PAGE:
2000 Baha’is and Human Rights Activists to Rouhani: “Provide Education to Baha’is”

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Source: www.radiofarda.com

Translation by Iran Press Watch


More than two thousand Baha’is inside and outside of Iran, as well as a number of human rights activists and some former student activists, in a letter to Hassan Rouhani,  President of the Islamic Republic of Iran, have demanded that conditions be brought about to allow continued education for Baha’is in Iran.

According to the BahaiNews website, the signatories of this letter, published on 20 November, claimed that Baha’is have been excluded from entering the university by the device of saying they have an “incomplete file”.  They wrote that the ban takes place “because of their personal religious conviction and the series of persecutions that have taken place against the Baha’i community.”

In recent years, the UN Special Rapporteur on Human Rights, along with the European Union, the US government and some international human rights bodies have criticized the continuing discrimination and violations of the rights of Baha’is in Iran.

The United States State Department on August 20, in its annual report on religious freedom in the world, announced that according to the Iran Human Rights Documentation Center, 82 Baha’is are imprisoned in Iran.

According to the Baha’i community in Europe, about 300,000 Baha’is live in Iran. However, the laws of the Islamic Republic of Iran do not recognize the Baha’i Faith as a religion.

Exclusion from university education, prevention from working in a wide range of jobs, exclusion from working at government offices, and restrictions on working in the private sector are several parts of the restrictions on Baha’is in the Islamic Republic of Iran.

According to the BahaiNews website, the signatories of this letter to President Rouhani wrote that the right to education is “one of the fundamental rights of citizenship”; a right that has been violated in recent years, according to them, and this has mocked the gospel of freedom, verse by verse.

They have also noted that Baha’i youths’ efforts to enter university have often led to long-term incarceration.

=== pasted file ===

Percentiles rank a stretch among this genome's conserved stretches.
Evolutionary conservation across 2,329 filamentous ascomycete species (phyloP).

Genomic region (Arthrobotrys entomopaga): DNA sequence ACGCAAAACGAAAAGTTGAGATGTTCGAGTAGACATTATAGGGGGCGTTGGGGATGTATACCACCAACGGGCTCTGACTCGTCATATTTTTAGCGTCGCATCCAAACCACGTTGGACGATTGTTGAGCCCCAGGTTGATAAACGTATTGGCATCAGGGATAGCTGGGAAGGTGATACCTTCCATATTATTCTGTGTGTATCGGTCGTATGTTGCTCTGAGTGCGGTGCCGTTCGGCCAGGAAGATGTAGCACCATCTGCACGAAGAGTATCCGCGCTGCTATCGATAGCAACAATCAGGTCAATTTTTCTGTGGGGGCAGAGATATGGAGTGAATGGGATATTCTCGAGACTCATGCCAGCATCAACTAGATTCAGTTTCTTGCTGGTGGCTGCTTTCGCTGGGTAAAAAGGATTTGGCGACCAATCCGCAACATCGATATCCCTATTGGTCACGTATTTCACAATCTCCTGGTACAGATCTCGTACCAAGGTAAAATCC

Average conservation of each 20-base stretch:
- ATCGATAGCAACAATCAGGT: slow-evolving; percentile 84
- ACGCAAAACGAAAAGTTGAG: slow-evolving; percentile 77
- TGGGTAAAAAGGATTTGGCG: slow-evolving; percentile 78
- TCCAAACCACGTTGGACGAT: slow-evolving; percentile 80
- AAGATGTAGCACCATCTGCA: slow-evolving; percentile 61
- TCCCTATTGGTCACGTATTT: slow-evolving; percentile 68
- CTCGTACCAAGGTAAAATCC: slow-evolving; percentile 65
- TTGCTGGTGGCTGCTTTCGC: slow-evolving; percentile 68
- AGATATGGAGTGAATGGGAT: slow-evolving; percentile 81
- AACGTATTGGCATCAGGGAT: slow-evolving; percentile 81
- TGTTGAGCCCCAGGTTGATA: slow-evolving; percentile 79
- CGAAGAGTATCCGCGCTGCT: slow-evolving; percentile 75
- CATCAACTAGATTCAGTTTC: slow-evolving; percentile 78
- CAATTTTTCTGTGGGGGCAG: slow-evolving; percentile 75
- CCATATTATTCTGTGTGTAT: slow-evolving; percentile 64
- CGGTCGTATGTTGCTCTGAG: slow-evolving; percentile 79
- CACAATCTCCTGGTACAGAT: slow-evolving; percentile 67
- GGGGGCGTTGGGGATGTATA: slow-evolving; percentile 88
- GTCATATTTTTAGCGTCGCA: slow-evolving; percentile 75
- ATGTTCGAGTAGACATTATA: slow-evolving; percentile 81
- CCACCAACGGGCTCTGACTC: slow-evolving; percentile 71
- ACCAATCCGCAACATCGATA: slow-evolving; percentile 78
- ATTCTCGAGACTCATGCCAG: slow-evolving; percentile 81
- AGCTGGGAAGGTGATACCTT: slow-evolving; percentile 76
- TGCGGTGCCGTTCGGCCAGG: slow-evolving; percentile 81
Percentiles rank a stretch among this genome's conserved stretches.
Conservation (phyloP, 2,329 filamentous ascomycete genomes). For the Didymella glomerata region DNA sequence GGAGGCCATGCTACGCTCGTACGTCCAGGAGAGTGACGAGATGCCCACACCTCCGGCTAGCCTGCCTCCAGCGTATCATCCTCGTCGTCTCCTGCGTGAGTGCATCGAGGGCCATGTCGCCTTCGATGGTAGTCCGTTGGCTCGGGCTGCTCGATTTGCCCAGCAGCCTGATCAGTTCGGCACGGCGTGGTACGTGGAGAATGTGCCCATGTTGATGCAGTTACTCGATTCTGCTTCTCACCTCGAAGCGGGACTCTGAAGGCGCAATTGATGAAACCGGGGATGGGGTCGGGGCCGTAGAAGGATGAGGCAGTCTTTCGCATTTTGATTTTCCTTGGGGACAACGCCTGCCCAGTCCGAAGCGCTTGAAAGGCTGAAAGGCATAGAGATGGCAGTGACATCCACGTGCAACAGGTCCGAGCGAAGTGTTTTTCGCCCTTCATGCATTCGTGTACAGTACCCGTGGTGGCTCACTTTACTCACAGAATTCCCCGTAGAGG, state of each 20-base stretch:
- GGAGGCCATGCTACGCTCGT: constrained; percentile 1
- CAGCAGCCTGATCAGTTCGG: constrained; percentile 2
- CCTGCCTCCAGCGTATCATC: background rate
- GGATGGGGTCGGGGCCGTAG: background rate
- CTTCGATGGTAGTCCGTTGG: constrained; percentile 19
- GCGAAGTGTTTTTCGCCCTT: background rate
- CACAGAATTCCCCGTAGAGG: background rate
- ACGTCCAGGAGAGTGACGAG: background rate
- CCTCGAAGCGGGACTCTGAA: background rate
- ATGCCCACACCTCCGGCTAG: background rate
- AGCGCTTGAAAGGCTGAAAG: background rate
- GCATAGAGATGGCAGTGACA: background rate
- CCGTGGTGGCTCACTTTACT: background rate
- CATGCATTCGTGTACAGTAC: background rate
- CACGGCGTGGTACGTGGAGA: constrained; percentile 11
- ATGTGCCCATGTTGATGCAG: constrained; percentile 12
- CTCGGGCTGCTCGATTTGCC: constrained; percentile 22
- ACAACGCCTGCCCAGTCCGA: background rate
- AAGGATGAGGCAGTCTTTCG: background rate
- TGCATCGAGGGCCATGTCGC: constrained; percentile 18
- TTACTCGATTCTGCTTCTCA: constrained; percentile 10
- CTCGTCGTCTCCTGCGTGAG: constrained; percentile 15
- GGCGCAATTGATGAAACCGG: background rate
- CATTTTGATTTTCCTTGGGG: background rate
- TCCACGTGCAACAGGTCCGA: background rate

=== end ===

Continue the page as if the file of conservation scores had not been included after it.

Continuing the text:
The signatories of the letter have claimed such actions are “inconsistent with Islamic views and with the Constitution of the Islamic Republic of Iran” as well as with the United Nations Convention on Human Rights and the Universal Declaration of Human Rights. They have asked: “Despite such divine and legal principles, it may not be easy for us and future generations to understand why, in an era when citizens’ rights are commendable, this is being done.

According to BahaiNews, Mehrangiz Kar, Mahnaz Parakand, Reza Alijani, Ali Asghar Ramezanpoor and Mohammad Nourizad are among the signatories of this letter.

Earlier, some religious forward-thinkers in Iran had criticized the oppression against Baha’is. Some academics and intellectuals have expressed embarrassment about the government’s treatment of Baha’is, and citizens’ groups have been formed to follow up on discrimination against them. These comments and actions have also faced harsh reactions by the Iranian judiciary and security forces.

Earlier, on November 7 2016, the Geneva Switzerland-based Baha’i International Community had announced that more than a hundred shops belonging to Baha’is were sealed by Iranian authorities throughout the country, including in the cities of Sari, Qaemshahr, and Bandar Abbas.

According to this Community’s website, these Baha’i-owned shops were sealed since the owners did not work on two Baha’i religious holidays, on November second and third. Earlier reports had disclosed the closure of some Baha’is’ businesses in Iran.


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